Modern showerheads can save as much as 500 litres of water per shower compared to those made prior to 1992. With that amount of saving you will quickly see your money back and the savings come in.

Water flow regulators (or tap aerators) fluff up running water with air, so the volume feels the same to touch, but is actually reduced. As well as limiting the amount of water flowing through the tap, it also heats more effectively so you’ll save on your power bills too.

Low-flow toilets get the same job done with only a dash of water. The new and improved models are worth having, especially if you are already If you are considering an upgrade.

Be smart about watering

Install a water tank and use collected rain water from your roof. Plumbmaster plumbing can install a rainwater tank and set up a watering system for you.
Water your garden when it’s cool. If it’s hot outside you will be losing a lot of water to evaporation, it won’t get down to the roots where it’s needed. Water in the evenings and early mornings.
If you have watering systems on a timer you can set it to water overnight and know your lawn will

Who sets Sydney’s water price?

Because the greater NSW region has only one water provider to choose from (Sydney Water), a regulatory body has been enlisted to keep costs fair.

The Independent Pricing and Regulatory Tribunal (IPART) is a state government regulator of water utilities. Every four years they review and set the maximum prices that Sydney Water can charge for drinking water, wastewater, recycled water, and stormwater services.

IPART also keep an eye on dam levels, water consumption rates and water delivery systems to find a neat balance between the supplier needing to cover the cost of maintenance and equipment and the community’s needs and expectations for water provision.

IPART also accepts a share in the responsibility of putting strategies in place for long-term climate change risk management, to protect water supplies and have a positive impact on conservative water use.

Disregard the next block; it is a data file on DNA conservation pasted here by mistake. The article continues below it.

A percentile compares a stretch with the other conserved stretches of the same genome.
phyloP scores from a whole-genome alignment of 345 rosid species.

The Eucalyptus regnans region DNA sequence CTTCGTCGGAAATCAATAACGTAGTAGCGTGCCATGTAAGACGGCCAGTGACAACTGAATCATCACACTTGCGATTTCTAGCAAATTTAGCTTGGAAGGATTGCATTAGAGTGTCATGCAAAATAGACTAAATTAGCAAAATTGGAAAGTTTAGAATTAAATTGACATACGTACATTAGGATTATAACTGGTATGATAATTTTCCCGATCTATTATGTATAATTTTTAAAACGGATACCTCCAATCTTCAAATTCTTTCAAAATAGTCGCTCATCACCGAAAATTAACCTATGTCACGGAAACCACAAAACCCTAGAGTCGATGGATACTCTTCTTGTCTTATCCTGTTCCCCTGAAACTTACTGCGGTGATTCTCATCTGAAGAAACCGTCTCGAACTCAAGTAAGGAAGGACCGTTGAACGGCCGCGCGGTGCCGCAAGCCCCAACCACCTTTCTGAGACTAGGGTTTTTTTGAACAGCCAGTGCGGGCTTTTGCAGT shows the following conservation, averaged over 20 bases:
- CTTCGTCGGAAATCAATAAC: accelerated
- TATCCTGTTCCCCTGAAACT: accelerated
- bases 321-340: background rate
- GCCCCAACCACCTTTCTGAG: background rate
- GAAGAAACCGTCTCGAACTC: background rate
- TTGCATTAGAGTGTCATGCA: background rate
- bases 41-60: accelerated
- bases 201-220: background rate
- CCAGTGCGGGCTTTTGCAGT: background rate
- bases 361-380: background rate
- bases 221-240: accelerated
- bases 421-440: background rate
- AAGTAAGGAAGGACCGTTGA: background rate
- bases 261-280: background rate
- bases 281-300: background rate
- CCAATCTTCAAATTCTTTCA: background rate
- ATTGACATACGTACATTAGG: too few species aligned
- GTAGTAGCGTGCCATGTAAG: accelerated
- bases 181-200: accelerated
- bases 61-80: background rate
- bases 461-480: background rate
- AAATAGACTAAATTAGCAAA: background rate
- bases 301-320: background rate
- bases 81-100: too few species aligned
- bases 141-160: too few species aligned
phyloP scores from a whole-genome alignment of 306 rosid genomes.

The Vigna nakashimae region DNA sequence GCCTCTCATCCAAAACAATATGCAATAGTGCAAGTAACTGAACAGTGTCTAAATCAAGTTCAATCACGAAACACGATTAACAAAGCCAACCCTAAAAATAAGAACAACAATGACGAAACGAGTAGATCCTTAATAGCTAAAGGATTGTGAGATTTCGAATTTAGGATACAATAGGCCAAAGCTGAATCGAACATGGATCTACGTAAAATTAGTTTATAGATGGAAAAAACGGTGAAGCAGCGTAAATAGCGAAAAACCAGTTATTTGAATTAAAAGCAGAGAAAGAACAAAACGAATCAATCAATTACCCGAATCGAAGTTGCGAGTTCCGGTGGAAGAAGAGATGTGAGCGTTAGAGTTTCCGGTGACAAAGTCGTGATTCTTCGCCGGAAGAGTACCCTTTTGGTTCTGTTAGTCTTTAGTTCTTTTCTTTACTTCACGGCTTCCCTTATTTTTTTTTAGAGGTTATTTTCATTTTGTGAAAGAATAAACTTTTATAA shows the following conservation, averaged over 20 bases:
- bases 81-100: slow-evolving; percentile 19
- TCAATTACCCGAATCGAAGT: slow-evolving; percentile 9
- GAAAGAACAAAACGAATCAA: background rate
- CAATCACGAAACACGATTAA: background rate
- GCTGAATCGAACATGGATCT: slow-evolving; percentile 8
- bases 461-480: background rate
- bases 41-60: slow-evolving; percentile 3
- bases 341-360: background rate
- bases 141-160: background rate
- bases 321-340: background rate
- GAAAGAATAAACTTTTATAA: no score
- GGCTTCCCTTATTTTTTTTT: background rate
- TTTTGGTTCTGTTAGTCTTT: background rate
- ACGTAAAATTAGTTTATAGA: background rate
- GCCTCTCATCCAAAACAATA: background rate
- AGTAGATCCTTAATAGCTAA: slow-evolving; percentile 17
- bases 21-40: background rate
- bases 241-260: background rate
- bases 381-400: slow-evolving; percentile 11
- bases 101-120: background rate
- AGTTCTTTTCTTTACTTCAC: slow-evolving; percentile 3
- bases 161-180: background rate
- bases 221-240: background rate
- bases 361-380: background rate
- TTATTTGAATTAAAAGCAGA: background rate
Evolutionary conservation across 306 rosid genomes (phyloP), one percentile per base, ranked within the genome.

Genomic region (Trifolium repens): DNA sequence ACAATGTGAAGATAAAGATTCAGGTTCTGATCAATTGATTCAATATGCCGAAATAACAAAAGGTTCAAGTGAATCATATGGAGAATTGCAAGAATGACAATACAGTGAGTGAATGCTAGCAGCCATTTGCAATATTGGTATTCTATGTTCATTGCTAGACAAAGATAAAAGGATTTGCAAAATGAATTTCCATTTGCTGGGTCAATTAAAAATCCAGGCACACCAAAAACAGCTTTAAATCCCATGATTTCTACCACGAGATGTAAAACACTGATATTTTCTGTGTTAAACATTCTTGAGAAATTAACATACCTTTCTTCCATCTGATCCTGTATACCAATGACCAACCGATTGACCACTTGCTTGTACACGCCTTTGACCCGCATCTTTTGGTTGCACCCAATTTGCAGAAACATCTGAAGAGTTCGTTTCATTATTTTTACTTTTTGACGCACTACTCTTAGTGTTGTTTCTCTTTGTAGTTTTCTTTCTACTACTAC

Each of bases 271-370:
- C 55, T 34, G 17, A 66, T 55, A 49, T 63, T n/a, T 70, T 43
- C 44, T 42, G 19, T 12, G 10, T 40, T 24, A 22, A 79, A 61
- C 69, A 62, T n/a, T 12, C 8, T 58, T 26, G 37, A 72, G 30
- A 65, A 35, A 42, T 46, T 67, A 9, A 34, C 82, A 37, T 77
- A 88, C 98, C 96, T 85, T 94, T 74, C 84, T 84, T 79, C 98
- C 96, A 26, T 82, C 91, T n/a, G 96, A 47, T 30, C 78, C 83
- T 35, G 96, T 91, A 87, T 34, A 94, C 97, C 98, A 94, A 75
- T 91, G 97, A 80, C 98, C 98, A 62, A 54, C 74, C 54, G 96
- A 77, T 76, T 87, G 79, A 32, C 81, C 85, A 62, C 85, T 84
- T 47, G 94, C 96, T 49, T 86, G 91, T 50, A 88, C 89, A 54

Flexible water price

Flexible water prices have been designed in response to rapidly falling dam levels during drought conditions. The flexible prices rise and fall depending on the amount of water available in dams.

Under the flexible price system, the price of water per kiloliter will increase if dam levels become critical (60% capacity or less). These inflated prices will stay in place until the dam water levels rise above 70%.

For most households, this is good news. To keep these increased water costs achievable, IPART has reduced the fixed price charge on all services (water supply, sewerage removal and stormwater flow). It is predicted that most Sydney Water customers will see a reduction in their average water bills, to the tune of around 7% or $80 a year.

Households that continue to save water can still see significantly reduced water bills, even in drought conditions.

Water Conservation

By being conscious of our water use we can tap into the cost-saving benefits of flexible water prices and also work to reduce the amount of water we use in our homes.
If you have any concerns or would like help looking after your home water use and supply, Plumbmaster is your qualified, licensed plumber in the Hills District.

Our natural resources are under pressure. Greater Sydney’s growing population and the strain of extreme weather conditions, like drought and bushfire threat, have prioritised sustainability measures from government bodies and consumers alike.

So what does that mean for our water supply and household water bills in the Hills District?

Australia is facing a long dry summer with El Nino back – Higher temperatures and less rainfall

To assist with maintaining conservative use of our natural resources, new water billing rules were introduced that bring much-needed price reductions, as well as water-saving incentives.

As a consumer in the Hills District, we would strongly encourage you to be aware of your water bill charges as well as your overall water consumption so you can avoid high bills and contribute to saving valuable water.